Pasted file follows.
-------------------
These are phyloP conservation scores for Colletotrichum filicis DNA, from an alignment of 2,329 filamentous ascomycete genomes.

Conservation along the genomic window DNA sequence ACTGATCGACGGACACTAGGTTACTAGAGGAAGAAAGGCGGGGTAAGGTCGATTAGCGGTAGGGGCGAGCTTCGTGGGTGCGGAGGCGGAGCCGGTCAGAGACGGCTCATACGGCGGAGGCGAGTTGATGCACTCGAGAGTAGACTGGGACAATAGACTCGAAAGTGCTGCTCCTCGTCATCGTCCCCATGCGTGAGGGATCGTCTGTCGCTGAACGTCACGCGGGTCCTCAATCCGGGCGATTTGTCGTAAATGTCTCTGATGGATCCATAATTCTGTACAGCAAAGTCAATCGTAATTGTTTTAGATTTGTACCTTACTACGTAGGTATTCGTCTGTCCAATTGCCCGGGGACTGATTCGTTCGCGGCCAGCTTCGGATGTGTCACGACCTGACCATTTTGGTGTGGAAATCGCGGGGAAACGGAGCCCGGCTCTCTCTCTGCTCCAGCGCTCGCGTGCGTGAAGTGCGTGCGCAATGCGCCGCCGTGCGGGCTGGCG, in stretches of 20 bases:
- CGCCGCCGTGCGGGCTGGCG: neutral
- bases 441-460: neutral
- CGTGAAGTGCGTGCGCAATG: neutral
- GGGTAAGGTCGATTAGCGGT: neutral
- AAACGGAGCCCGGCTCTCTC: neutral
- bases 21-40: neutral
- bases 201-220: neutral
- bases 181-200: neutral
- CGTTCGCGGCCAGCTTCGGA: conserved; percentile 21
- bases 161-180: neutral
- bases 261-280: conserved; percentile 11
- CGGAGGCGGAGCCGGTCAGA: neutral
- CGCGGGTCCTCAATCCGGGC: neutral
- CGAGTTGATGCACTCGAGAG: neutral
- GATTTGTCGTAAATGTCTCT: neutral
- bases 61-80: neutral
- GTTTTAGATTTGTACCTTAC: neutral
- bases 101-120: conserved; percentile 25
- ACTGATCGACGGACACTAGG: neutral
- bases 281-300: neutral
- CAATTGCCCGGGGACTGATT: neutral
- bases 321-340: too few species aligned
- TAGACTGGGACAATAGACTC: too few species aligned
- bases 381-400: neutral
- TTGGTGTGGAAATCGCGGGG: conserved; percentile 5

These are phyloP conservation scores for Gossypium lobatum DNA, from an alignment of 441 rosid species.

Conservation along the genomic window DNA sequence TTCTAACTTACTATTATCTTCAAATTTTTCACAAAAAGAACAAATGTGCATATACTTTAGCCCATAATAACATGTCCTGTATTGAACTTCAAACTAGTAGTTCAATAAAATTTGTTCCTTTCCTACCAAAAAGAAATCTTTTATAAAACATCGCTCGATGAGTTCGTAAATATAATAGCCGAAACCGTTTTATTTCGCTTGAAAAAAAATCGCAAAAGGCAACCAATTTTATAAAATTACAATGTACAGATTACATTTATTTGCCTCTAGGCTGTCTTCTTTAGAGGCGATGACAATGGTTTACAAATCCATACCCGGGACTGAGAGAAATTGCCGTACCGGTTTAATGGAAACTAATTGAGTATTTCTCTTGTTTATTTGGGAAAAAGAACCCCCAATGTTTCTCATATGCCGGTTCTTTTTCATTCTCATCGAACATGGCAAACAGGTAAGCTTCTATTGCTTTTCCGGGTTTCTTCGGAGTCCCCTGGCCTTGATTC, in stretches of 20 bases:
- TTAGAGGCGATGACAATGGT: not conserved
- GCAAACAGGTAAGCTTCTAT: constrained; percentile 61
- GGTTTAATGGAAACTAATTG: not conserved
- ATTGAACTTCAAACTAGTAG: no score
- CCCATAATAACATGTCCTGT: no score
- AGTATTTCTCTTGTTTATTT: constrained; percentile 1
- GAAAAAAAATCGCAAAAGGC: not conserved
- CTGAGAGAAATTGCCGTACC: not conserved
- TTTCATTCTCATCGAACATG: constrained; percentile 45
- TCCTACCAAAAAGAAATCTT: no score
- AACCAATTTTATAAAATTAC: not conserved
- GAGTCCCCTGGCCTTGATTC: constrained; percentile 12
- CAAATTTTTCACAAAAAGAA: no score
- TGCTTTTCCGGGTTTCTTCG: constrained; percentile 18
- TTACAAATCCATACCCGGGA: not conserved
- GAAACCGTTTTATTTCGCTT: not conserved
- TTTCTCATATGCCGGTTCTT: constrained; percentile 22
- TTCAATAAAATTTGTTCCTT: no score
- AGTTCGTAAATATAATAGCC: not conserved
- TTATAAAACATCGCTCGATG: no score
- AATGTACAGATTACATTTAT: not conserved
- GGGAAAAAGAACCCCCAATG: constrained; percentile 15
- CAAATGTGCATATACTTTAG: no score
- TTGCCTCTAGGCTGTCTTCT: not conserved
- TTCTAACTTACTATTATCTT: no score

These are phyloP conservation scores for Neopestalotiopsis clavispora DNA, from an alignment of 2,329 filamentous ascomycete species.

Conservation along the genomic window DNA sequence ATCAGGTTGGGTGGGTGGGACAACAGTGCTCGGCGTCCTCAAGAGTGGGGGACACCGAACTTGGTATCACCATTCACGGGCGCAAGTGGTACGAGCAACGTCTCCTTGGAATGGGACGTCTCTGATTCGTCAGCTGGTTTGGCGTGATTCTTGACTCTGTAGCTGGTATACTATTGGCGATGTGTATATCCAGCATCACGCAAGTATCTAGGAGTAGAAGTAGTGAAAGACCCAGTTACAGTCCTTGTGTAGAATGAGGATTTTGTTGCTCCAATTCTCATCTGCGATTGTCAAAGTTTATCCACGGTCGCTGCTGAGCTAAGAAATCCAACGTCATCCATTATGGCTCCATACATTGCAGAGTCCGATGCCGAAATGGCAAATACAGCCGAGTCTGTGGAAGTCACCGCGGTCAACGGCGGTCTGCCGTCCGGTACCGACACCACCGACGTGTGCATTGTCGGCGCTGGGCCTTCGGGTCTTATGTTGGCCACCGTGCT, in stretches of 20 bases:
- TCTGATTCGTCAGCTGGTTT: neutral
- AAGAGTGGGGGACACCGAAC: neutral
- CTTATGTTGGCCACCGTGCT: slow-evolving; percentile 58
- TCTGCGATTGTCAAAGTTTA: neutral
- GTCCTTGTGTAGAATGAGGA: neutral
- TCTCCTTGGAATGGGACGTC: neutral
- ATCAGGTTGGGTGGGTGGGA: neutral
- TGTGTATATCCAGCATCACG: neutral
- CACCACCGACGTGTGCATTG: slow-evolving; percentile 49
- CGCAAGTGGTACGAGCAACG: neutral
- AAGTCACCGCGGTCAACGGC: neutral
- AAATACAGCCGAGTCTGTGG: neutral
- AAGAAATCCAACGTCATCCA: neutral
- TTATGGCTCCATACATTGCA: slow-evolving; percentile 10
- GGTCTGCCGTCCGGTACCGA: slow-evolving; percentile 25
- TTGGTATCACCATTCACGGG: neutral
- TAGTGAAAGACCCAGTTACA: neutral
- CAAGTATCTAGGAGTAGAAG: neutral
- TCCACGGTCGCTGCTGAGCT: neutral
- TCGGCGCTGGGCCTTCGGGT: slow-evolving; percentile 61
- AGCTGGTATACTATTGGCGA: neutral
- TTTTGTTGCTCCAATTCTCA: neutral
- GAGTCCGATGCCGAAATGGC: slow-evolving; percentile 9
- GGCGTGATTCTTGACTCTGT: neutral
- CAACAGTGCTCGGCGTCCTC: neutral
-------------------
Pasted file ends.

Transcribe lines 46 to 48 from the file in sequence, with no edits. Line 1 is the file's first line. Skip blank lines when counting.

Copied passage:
- TTTCTCATATGCCGGTTCTT: constrained; percentile 22
- TTCAATAAAATTTGTTCCTT: no score
- AGTTCGTAAATATAATAGCC: not conserved